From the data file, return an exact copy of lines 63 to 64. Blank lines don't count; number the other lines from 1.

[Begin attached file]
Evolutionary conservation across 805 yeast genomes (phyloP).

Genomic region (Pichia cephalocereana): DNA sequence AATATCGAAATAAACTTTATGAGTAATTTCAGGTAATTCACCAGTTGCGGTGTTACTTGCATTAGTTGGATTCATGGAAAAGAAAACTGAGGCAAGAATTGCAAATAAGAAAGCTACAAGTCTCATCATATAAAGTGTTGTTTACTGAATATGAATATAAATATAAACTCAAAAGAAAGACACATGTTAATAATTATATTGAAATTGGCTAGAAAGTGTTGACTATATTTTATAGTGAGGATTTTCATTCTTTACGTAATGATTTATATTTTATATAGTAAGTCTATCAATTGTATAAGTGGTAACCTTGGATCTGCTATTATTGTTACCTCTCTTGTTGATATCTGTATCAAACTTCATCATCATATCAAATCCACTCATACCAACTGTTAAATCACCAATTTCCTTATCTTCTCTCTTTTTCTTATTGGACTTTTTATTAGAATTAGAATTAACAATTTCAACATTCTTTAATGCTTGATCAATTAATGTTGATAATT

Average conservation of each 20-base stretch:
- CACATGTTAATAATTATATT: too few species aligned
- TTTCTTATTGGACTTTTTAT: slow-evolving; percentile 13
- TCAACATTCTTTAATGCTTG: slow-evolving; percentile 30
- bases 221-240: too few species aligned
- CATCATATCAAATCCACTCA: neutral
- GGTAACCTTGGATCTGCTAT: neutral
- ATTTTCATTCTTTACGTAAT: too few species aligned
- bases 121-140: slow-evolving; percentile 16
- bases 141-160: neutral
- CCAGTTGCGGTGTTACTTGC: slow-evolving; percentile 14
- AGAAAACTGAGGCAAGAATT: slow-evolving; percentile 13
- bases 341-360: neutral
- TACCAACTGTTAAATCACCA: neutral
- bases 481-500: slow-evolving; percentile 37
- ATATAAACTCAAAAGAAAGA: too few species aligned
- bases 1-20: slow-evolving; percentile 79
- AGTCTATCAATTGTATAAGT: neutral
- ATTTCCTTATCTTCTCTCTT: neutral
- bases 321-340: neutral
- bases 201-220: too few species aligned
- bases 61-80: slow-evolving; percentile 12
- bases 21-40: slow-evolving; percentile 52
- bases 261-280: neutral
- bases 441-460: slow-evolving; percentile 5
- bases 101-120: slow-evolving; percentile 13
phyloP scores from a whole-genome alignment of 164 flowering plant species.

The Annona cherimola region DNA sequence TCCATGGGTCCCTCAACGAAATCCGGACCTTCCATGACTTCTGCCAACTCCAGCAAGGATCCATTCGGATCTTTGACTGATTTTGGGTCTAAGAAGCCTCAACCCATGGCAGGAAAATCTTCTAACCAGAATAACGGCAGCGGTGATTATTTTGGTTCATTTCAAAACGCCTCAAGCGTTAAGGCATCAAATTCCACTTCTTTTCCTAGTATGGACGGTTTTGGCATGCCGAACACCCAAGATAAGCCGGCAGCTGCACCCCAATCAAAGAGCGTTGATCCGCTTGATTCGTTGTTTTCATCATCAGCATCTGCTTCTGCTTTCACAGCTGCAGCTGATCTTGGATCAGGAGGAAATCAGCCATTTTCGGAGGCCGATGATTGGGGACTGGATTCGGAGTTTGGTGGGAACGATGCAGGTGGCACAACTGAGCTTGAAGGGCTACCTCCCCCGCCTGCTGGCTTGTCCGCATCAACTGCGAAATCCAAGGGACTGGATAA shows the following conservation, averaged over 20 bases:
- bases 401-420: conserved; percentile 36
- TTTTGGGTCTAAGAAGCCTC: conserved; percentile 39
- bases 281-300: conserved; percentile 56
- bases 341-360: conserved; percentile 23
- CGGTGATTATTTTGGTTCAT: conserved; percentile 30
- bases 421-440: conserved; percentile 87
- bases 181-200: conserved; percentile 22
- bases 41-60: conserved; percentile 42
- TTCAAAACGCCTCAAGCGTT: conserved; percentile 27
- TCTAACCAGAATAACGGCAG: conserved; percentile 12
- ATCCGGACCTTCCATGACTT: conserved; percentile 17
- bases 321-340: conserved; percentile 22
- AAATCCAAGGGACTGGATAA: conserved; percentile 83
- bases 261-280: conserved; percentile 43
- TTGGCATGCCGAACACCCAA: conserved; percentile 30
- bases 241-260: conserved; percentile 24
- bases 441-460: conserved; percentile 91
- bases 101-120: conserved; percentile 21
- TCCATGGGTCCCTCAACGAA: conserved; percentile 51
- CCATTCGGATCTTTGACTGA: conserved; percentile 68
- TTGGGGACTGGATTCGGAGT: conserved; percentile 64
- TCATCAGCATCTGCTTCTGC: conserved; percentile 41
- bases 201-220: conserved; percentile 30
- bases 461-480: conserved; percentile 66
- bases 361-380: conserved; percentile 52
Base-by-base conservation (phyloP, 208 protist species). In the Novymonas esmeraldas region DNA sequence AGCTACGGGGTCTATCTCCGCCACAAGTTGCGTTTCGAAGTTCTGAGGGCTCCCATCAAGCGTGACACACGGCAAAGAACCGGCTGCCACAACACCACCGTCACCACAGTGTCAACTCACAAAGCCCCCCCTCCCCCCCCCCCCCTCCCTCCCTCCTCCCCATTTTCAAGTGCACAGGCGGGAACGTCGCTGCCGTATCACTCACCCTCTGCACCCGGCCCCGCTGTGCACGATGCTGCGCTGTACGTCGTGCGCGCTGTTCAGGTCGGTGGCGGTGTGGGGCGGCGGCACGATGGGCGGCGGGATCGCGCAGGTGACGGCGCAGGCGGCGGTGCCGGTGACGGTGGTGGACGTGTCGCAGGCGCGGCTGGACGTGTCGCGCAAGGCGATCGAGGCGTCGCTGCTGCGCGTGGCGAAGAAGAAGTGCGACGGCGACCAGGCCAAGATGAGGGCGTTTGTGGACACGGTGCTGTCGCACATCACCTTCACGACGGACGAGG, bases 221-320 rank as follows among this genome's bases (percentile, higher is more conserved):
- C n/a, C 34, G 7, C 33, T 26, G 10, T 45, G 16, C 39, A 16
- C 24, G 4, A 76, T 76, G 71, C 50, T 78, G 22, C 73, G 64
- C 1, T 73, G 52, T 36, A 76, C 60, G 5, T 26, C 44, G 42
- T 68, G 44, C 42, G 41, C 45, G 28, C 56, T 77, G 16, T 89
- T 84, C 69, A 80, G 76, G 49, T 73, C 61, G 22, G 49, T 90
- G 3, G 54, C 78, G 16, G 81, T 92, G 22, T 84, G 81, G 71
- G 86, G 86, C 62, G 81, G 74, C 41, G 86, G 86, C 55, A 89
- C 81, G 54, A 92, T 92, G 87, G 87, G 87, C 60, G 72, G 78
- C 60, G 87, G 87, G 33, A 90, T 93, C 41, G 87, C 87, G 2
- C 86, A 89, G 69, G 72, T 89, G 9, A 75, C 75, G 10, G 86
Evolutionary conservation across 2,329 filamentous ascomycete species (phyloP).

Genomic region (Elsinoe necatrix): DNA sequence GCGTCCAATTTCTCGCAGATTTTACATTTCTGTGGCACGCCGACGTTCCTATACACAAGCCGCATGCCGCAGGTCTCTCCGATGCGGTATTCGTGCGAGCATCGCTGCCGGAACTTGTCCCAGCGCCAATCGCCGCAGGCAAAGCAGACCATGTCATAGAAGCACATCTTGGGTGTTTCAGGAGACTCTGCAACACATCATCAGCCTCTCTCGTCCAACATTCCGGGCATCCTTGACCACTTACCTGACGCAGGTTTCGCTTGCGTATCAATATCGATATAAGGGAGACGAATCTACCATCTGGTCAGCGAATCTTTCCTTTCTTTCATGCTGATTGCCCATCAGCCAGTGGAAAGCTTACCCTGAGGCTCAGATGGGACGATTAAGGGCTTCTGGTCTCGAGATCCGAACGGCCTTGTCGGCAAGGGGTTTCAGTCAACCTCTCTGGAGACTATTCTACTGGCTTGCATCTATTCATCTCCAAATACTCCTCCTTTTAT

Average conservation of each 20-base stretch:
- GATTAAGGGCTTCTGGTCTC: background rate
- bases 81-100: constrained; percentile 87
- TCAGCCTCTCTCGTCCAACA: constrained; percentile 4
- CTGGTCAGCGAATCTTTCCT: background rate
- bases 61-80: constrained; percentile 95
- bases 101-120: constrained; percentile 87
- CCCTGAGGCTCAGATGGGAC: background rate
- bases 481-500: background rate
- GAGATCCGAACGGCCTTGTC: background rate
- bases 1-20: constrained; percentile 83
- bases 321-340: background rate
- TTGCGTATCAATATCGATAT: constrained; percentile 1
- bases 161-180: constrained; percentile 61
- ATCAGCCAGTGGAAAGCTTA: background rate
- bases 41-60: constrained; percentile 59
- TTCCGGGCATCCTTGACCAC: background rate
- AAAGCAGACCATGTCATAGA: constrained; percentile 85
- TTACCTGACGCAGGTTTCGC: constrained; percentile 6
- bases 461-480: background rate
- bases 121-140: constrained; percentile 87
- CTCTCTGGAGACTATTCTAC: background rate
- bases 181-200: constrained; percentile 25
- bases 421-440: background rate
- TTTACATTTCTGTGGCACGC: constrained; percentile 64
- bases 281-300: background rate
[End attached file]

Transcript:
- G 86, G 86, C 62, G 81, G 74, C 41, G 86, G 86, C 55, A 89
- C 81, G 54, A 92, T 92, G 87, G 87, G 87, C 60, G 72, G 78